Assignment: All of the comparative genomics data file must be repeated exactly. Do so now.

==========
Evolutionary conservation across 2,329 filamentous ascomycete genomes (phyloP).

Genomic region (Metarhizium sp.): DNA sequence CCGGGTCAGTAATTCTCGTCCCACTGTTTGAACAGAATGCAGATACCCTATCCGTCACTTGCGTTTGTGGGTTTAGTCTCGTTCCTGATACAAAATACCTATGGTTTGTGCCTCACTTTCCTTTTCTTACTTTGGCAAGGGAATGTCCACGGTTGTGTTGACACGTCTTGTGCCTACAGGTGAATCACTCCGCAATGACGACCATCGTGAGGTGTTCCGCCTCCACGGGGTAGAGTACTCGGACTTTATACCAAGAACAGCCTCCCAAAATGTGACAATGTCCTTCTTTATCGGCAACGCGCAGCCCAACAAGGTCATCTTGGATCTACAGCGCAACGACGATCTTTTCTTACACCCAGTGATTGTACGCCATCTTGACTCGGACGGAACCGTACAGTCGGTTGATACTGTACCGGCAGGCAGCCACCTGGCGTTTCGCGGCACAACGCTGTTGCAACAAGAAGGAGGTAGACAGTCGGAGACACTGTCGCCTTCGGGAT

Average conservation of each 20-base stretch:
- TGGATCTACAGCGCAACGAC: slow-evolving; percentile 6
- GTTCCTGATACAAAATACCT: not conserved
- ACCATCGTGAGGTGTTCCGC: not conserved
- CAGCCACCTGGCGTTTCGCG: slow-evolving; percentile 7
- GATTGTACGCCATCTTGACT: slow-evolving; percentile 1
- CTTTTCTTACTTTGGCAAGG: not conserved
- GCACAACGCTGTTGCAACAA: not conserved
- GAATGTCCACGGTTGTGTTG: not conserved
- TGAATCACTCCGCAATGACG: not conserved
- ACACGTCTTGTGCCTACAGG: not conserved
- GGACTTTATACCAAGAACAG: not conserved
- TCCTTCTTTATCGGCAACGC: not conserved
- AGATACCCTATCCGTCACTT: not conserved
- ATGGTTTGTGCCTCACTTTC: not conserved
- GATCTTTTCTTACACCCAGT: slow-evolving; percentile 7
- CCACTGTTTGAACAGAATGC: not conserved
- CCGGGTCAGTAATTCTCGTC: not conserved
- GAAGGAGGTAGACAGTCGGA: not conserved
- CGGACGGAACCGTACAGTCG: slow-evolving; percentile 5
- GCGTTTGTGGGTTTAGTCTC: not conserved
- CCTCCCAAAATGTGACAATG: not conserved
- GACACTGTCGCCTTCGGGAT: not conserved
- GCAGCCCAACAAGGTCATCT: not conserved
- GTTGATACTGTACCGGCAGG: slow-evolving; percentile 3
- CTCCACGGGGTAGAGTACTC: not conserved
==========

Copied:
Evolutionary conservation across 2,329 filamentous ascomycete genomes (phyloP).

Genomic region (Metarhizium sp.): DNA sequence CCGGGTCAGTAATTCTCGTCCCACTGTTTGAACAGAATGCAGATACCCTATCCGTCACTTGCGTTTGTGGGTTTAGTCTCGTTCCTGATACAAAATACCTATGGTTTGTGCCTCACTTTCCTTTTCTTACTTTGGCAAGGGAATGTCCACGGTTGTGTTGACACGTCTTGTGCCTACAGGTGAATCACTCCGCAATGACGACCATCGTGAGGTGTTCCGCCTCCACGGGGTAGAGTACTCGGACTTTATACCAAGAACAGCCTCCCAAAATGTGACAATGTCCTTCTTTATCGGCAACGCGCAGCCCAACAAGGTCATCTTGGATCTACAGCGCAACGACGATCTTTTCTTACACCCAGTGATTGTACGCCATCTTGACTCGGACGGAACCGTACAGTCGGTTGATACTGTACCGGCAGGCAGCCACCTGGCGTTTCGCGGCACAACGCTGTTGCAACAAGAAGGAGGTAGACAGTCGGAGACACTGTCGCCTTCGGGAT

Average conservation of each 20-base stretch:
- TGGATCTACAGCGCAACGAC: slow-evolving; percentile 6
- GTTCCTGATACAAAATACCT: not conserved
- ACCATCGTGAGGTGTTCCGC: not conserved
- CAGCCACCTGGCGTTTCGCG: slow-evolving; percentile 7
- GATTGTACGCCATCTTGACT: slow-evolving; percentile 1
- CTTTTCTTACTTTGGCAAGG: not conserved
- GCACAACGCTGTTGCAACAA: not conserved
- GAATGTCCACGGTTGTGTTG: not conserved
- TGAATCACTCCGCAATGACG: not conserved
- ACACGTCTTGTGCCTACAGG: not conserved
- GGACTTTATACCAAGAACAG: not conserved
- TCCTTCTTTATCGGCAACGC: not conserved
- AGATACCCTATCCGTCACTT: not conserved
- ATGGTTTGTGCCTCACTTTC: not conserved
- GATCTTTTCTTACACCCAGT: slow-evolving; percentile 7
- CCACTGTTTGAACAGAATGC: not conserved
- CCGGGTCAGTAATTCTCGTC: not conserved
- GAAGGAGGTAGACAGTCGGA: not conserved
- CGGACGGAACCGTACAGTCG: slow-evolving; percentile 5
- GCGTTTGTGGGTTTAGTCTC: not conserved
- CCTCCCAAAATGTGACAATG: not conserved
- GACACTGTCGCCTTCGGGAT: not conserved
- GCAGCCCAACAAGGTCATCT: not conserved
- GTTGATACTGTACCGGCAGG: slow-evolving; percentile 3
- CTCCACGGGGTAGAGTACTC: not conserved